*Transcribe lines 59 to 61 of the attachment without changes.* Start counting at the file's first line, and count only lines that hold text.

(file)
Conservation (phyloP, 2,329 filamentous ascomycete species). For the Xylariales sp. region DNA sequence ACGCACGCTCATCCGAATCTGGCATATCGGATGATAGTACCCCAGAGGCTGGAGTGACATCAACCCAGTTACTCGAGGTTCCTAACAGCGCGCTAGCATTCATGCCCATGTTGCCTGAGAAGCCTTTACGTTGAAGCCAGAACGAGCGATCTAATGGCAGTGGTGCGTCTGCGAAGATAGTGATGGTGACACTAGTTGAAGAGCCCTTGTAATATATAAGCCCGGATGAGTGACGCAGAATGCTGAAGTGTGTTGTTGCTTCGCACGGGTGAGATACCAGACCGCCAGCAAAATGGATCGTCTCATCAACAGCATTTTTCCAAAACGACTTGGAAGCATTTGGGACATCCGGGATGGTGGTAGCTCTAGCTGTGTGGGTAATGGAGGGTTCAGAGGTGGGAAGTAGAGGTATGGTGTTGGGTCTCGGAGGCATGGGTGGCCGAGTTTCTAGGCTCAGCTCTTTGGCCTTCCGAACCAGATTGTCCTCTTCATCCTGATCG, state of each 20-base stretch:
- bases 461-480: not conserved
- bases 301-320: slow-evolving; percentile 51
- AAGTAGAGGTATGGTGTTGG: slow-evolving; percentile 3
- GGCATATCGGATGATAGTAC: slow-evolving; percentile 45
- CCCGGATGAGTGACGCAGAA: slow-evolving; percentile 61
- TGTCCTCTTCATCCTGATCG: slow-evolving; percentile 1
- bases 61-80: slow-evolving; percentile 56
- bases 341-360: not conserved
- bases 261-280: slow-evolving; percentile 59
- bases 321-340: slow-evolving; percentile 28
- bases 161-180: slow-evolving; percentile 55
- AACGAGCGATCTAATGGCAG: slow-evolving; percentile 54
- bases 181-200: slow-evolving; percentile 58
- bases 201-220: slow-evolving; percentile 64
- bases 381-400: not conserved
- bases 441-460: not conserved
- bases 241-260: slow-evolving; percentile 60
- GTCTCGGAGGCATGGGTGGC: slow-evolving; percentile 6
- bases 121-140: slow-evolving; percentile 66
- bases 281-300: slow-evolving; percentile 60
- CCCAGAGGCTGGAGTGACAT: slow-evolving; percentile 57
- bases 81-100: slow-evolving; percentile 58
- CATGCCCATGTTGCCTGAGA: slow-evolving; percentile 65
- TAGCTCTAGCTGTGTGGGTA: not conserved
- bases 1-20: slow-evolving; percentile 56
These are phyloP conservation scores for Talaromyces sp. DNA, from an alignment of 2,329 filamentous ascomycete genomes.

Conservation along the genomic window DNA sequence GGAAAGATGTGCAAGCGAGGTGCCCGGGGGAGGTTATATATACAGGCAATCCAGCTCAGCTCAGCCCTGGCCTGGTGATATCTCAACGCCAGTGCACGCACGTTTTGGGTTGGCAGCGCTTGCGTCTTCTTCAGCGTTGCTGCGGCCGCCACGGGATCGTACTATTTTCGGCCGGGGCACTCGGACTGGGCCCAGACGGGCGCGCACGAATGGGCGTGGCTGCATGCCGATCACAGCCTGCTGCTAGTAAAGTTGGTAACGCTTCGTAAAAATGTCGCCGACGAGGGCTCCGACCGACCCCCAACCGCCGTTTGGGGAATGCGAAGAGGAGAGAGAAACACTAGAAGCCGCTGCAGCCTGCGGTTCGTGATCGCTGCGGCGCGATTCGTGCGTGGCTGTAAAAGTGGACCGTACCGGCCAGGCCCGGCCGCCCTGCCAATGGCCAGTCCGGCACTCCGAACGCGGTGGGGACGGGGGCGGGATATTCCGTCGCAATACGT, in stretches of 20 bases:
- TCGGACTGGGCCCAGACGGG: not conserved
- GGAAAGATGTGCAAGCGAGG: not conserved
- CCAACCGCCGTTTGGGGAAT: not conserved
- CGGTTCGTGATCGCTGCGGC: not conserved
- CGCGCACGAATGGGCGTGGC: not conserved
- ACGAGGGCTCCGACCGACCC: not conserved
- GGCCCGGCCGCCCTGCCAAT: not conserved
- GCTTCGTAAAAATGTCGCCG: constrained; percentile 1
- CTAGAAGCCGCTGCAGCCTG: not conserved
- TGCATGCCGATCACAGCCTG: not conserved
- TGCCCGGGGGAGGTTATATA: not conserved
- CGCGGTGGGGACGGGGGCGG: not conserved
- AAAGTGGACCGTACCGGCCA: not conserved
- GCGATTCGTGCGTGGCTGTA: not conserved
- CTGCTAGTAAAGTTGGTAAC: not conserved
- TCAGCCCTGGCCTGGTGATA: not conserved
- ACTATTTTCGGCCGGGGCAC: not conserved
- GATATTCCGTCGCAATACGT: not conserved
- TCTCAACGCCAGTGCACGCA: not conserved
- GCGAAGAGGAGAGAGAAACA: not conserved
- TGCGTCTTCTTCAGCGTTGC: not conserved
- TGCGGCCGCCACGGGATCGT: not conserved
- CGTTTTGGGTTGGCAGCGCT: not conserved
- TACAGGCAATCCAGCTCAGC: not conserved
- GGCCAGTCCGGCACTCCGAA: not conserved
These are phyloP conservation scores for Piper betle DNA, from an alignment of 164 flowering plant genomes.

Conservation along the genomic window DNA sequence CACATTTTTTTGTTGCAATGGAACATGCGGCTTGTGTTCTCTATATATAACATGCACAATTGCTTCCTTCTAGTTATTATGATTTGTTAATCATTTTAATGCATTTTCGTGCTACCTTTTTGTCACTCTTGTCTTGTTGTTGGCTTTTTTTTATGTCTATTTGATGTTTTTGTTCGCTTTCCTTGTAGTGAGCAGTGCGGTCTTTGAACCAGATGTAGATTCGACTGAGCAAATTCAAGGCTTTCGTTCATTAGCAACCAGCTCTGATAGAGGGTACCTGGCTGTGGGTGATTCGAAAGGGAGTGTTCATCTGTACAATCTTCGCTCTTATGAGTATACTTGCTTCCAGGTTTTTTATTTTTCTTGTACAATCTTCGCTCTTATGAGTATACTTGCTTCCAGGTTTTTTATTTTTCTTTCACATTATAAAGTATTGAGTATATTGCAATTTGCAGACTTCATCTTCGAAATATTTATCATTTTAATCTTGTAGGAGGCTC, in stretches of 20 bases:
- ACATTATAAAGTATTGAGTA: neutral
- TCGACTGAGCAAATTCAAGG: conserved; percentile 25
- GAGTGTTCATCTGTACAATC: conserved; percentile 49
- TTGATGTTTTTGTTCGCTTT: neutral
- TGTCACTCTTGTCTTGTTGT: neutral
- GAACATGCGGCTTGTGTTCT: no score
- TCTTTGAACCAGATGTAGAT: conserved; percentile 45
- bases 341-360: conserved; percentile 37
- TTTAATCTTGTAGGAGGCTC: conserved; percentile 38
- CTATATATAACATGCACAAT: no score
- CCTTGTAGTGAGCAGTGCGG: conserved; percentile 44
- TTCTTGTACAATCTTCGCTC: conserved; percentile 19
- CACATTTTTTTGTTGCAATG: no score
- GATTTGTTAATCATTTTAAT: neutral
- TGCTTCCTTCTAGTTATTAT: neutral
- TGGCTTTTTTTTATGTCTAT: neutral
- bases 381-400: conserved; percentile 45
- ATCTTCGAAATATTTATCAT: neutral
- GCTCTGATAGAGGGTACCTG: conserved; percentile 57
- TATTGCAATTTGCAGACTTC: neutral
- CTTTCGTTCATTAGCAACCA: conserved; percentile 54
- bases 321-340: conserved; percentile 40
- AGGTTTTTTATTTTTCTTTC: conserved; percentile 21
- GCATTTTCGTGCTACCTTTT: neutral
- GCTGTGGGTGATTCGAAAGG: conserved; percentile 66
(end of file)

- TTGATGTTTTTGTTCGCTTT: neutral
- TGTCACTCTTGTCTTGTTGT: neutral
- GAACATGCGGCTTGTGTTCT: no score